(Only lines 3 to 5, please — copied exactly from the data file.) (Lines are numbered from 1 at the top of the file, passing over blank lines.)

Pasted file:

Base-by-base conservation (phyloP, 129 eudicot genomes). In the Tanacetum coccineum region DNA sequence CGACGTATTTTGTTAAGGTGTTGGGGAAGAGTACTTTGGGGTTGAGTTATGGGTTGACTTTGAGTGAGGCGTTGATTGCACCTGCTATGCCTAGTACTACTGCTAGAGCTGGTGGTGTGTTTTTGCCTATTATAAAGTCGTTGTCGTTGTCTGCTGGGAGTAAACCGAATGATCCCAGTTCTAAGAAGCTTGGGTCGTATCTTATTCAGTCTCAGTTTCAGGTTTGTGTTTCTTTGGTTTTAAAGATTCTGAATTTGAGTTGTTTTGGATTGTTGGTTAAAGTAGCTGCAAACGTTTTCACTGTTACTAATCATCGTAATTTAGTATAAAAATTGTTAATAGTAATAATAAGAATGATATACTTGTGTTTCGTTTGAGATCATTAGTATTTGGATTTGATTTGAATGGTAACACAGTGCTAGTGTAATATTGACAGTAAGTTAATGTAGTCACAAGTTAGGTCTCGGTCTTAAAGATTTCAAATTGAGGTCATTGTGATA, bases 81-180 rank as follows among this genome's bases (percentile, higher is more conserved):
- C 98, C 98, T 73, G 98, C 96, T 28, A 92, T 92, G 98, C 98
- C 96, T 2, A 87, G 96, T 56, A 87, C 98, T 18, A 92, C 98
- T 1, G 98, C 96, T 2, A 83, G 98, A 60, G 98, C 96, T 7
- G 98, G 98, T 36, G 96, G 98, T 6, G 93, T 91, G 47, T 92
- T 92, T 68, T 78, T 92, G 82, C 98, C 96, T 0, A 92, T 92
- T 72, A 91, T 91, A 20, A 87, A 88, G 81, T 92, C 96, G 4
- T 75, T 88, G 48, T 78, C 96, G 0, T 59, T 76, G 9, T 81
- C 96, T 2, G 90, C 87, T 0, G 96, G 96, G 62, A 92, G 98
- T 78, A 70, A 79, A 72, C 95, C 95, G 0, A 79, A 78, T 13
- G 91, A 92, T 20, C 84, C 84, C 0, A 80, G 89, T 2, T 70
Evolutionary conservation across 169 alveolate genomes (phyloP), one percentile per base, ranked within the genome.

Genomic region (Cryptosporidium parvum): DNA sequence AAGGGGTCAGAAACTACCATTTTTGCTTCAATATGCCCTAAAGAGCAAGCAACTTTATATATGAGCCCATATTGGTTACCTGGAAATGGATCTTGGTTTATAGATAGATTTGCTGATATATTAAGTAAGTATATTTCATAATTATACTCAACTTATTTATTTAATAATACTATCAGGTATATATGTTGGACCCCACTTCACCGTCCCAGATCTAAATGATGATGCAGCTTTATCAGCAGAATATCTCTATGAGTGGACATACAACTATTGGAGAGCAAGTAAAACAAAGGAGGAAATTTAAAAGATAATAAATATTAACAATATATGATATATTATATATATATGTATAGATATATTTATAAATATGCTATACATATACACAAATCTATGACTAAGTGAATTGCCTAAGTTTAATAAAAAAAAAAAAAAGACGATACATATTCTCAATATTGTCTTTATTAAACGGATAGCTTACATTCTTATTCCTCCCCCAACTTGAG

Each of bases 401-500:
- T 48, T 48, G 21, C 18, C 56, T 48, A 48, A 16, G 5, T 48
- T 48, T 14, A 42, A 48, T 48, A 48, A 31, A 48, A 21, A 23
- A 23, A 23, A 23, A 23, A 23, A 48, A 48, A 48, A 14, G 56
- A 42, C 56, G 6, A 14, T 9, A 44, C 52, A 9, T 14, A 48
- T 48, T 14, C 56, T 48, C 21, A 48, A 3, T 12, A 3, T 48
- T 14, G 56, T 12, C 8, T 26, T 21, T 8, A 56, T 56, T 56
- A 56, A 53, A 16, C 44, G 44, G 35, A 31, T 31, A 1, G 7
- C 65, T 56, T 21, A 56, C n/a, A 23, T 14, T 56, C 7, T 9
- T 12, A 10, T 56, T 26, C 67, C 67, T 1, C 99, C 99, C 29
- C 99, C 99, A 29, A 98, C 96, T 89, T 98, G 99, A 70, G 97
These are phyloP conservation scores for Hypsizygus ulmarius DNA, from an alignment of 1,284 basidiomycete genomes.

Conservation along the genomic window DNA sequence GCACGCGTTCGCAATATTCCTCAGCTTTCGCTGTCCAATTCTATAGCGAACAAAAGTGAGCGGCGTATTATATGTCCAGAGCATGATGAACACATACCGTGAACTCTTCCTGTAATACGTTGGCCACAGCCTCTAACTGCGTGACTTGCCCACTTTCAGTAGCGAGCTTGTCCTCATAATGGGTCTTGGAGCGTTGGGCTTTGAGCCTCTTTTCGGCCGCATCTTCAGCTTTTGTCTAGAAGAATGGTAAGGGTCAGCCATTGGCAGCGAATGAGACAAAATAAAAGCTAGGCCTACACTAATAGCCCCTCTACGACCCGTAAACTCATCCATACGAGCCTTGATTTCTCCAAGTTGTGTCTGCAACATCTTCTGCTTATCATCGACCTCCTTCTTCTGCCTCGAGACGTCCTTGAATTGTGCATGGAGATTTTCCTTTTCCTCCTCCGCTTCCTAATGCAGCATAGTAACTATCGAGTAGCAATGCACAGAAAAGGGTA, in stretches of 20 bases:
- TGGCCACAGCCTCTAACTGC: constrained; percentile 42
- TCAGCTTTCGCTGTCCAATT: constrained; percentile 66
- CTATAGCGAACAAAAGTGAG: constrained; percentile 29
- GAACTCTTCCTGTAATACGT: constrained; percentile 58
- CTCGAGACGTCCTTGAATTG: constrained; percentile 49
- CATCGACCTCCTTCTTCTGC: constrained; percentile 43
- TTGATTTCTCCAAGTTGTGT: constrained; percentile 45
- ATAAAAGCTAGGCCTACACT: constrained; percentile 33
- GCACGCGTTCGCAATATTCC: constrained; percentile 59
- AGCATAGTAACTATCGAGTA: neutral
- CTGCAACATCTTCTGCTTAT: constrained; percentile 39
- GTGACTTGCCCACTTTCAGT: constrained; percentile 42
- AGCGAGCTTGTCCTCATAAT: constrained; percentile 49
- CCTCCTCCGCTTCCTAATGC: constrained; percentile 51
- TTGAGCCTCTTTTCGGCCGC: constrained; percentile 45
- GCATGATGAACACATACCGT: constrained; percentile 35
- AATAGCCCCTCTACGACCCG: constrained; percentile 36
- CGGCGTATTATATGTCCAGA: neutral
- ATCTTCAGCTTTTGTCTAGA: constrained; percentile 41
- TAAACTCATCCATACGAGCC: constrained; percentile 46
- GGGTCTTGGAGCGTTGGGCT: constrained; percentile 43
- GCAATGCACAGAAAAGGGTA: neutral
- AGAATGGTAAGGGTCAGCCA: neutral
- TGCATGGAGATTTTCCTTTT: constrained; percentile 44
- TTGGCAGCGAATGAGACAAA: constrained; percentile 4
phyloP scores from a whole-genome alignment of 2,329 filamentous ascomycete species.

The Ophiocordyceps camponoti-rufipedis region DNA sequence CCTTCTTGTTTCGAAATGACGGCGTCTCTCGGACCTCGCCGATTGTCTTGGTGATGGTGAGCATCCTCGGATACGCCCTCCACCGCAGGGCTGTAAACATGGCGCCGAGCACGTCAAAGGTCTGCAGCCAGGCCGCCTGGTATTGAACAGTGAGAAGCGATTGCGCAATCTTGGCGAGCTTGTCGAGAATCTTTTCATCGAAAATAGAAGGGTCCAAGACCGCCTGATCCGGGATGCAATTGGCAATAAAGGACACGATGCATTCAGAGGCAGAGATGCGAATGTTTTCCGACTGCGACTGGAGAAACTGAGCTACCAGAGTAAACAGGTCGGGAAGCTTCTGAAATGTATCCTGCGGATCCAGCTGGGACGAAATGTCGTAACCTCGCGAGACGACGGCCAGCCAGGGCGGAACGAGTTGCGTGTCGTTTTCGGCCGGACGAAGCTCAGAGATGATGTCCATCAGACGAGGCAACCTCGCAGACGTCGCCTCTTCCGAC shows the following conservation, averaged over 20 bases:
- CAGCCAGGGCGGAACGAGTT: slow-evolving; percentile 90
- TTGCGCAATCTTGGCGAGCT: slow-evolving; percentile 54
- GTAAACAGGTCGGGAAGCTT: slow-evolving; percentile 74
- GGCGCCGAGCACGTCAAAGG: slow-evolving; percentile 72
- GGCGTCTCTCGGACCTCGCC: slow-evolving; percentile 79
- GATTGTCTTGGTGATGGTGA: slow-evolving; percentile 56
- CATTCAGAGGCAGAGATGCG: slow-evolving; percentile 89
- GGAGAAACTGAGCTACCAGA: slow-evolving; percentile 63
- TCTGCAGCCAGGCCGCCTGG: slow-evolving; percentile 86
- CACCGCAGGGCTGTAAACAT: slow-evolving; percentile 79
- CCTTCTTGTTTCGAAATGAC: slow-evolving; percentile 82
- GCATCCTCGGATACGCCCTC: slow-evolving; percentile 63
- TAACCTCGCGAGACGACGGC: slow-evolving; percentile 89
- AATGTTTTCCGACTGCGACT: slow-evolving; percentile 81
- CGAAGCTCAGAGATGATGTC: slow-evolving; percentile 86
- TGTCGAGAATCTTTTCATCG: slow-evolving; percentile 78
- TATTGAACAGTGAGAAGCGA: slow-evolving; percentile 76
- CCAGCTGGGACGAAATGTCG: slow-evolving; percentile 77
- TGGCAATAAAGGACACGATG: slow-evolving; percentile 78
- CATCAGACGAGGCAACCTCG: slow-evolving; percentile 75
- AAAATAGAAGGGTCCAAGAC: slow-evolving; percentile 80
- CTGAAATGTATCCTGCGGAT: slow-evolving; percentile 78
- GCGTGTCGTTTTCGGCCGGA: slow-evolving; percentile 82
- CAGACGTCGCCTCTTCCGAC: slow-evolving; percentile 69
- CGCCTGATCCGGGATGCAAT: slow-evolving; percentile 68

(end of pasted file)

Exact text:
- C 96, T 2, A 87, G 96, T 56, A 87, C 98, T 18, A 92, C 98
- T 1, G 98, C 96, T 2, A 83, G 98, A 60, G 98, C 96, T 7
- G 98, G 98, T 36, G 96, G 98, T 6, G 93, T 91, G 47, T 92